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Flake: No greater offense than honesty in today's Republican Party

Former Sen. Jeff FlakeJeffrey (Jeff) Lane FlakeOn The Trail: Arizona is microcosm of battle for the GOP Trump looms large over fractured Arizona GOP Why Republican politicians are sticking with Trump MORE (R-Ariz.) is calling out GOP lawmakers for their plan to oust Rep. Liz CheneyElizabeth (Liz) Lynn Cheney House Democrats to Schumer: Vote again on Jan. 6 probe Cheney compares Trump claims to Chinese Communist Party: 'It's very dangerous' Stefanik pregnant with her first child MORE (R-Wyo.) from the party’s leadership in the House, arguing that “today there is no greater offense than honesty” among Republicans.

“On Wednesday, Rep. Liz Cheney (R-Wyo.) will most likely lose her leadership post within the House Republican Conference, not because she has been untruthful. Rather, she will lose her position because she is refusing to play her assigned role in propagating the 'big lie' that the 2020 election was stolen from Donald TrumpDonald TrumpTrump DOJ demanded metadata on 73 phone numbers and 36 email addresses, Apple says Putin says he's optimistic about working with Biden ahead of planned meeting Biden meets Queen Elizabeth for first time as president MORE,” Flake wrote in an op-ed published in The Washington Post. 

“Cheney is more dedicated to the long-term health of our constitutional system than she is to assuaging the former president’s shattered ego, and for her integrity she may well pay with her career,” he continued.

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Flake added: “No, this is not the plot of a movie set in an asylum” but rather “your contemporary Republican Party, where today there is no greater offense than honesty.”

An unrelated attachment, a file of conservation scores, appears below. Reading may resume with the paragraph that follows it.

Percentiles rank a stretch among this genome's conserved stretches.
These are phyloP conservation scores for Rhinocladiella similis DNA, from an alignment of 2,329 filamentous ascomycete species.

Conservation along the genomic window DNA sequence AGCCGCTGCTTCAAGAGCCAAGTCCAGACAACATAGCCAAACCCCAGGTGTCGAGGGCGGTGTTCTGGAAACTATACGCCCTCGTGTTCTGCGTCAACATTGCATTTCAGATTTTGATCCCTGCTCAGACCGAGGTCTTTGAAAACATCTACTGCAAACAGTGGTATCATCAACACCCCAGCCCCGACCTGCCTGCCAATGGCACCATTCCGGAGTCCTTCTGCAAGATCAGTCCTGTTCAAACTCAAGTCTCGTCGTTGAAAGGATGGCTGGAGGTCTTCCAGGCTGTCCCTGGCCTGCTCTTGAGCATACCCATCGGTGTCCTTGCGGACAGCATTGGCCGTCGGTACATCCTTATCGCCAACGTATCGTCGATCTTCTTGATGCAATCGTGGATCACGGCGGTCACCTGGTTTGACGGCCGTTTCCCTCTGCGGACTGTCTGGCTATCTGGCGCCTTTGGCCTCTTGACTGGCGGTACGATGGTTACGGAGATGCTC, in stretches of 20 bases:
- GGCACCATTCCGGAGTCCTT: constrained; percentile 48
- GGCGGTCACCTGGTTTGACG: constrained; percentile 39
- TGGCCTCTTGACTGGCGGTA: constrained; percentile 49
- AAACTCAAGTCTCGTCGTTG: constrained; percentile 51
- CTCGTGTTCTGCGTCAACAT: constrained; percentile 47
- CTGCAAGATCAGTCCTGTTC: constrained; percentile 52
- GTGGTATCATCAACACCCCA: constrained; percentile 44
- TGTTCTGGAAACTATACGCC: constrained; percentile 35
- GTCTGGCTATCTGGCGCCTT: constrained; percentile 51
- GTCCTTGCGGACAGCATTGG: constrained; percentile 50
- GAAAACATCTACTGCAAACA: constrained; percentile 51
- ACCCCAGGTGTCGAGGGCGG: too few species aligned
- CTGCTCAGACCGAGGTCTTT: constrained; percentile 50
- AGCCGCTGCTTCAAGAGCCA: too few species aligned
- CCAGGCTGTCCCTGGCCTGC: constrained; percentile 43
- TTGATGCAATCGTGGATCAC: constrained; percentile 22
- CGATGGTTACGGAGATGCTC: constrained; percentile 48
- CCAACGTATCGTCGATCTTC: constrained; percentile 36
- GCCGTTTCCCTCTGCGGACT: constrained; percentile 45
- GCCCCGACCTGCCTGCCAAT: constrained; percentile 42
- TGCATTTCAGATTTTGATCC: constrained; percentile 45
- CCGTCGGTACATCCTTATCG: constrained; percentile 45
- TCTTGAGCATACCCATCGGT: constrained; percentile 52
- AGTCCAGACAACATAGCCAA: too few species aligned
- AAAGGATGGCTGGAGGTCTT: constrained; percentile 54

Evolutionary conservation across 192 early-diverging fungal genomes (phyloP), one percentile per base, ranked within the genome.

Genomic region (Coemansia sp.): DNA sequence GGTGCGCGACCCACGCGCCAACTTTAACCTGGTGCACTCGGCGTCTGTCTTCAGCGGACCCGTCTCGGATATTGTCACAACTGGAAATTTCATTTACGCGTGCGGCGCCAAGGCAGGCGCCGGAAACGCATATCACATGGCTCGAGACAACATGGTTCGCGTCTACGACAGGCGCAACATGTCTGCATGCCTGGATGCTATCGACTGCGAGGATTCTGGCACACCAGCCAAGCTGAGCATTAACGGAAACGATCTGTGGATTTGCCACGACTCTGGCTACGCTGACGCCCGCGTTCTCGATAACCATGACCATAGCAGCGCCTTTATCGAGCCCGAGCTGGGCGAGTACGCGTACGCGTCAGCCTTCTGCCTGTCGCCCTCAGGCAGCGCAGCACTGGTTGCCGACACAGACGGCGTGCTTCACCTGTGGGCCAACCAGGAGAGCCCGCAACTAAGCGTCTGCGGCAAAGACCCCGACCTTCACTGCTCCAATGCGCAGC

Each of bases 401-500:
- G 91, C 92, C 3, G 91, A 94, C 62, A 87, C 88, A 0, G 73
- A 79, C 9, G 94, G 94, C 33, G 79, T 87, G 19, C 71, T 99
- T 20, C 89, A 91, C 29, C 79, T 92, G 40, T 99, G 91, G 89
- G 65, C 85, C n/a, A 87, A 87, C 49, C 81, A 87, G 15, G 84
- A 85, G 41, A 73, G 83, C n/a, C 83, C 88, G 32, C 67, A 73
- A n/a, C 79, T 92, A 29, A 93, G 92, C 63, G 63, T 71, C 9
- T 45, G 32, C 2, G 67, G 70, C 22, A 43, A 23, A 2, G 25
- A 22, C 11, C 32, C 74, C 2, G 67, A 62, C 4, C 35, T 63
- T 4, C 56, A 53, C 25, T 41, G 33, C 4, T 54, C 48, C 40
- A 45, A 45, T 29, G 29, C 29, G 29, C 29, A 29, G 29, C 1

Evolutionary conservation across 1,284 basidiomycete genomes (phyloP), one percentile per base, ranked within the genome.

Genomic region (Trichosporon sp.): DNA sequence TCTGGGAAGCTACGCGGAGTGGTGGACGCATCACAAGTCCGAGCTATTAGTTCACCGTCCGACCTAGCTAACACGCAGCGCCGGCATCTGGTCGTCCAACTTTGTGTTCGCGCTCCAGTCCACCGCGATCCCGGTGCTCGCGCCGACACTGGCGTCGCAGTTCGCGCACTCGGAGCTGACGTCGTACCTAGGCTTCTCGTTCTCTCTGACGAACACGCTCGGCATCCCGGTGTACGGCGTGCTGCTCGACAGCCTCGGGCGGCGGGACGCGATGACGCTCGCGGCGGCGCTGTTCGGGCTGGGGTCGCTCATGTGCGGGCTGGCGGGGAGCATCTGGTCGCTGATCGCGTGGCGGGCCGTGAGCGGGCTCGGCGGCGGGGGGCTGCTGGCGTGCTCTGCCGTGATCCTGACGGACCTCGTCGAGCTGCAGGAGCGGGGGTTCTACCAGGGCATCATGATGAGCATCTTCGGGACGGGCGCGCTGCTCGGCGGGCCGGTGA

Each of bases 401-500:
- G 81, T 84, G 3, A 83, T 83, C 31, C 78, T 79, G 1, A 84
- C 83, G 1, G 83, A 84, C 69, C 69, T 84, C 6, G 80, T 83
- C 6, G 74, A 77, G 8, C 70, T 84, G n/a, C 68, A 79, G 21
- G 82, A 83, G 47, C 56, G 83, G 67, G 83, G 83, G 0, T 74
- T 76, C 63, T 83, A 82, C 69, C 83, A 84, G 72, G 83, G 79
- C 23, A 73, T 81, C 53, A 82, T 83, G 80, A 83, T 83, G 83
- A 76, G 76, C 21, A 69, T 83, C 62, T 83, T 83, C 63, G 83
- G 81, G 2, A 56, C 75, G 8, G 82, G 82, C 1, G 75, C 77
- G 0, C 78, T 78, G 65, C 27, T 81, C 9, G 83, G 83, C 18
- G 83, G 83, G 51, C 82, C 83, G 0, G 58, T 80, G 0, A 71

House Republicans are expected to meet behind closed doors on Wednesday morning and vote to remove Cheney from her role as the GOP conference chair, the third-ranking position in their leadership.

“Every one of us who has sworn the oath must act to prevent the unraveling of our democracy. This is not about policy. This is not about partisanship. This is about our duty as Americans," Cheney told her colleagues in a floor speech late Tuesday.

Flake, who represented Arizona in the upper chamber from 2013 to 2019, criticized some Republicans in the op-ed for “a celebration of the unwise and the untrue,” citing conspiracy theories that former President Obama was not born in the U.S. and more. 

“I had hoped that, over time, my Republican constituents would feel differently about the former president, or at least value a Republican who pushed back, and that I could stand for reelection in 2018 with a reasonable chance of surviving a Republican primary,” Flake wrote. 

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“It soon became apparent that Republican voters wanted someone who was all in with a president that I increasingly saw as a danger to the republic. That could not be me, so I spoke out instead and didn’t stand for reelection,” he added noting that “history keeps the score, not Kevin McCarthyKevin McCarthyPelosi, leaders seek to squelch Omar controversy with rare joint statement Omar: I wasn't equating terrorist organizations with democratic countries Schumer bemoans number of Republicans who believe Trump will be reinstated: 'A glaring warning' MORE or Elise StefanikElise Marie StefanikRecovering America through the lens of wildlife Former Trump aide eyeing New Hampshire congressional bid GOP's attacks on Fauci at center of pandemic message MORE.”

House Minority Leader Kevin McCarthy (R-Calif.) on Sunday signaled his support publicly for the first time for Rep. Elise Stefanik’s (R-N.Y.) bid to replace Chaney.

 “It is elementary to have to say this, but we did not become a great nation by believing or espousing nonsense, or by embracing lunacy,” Flake wrote. “And if my party continues down this path, we will not be fit to govern.”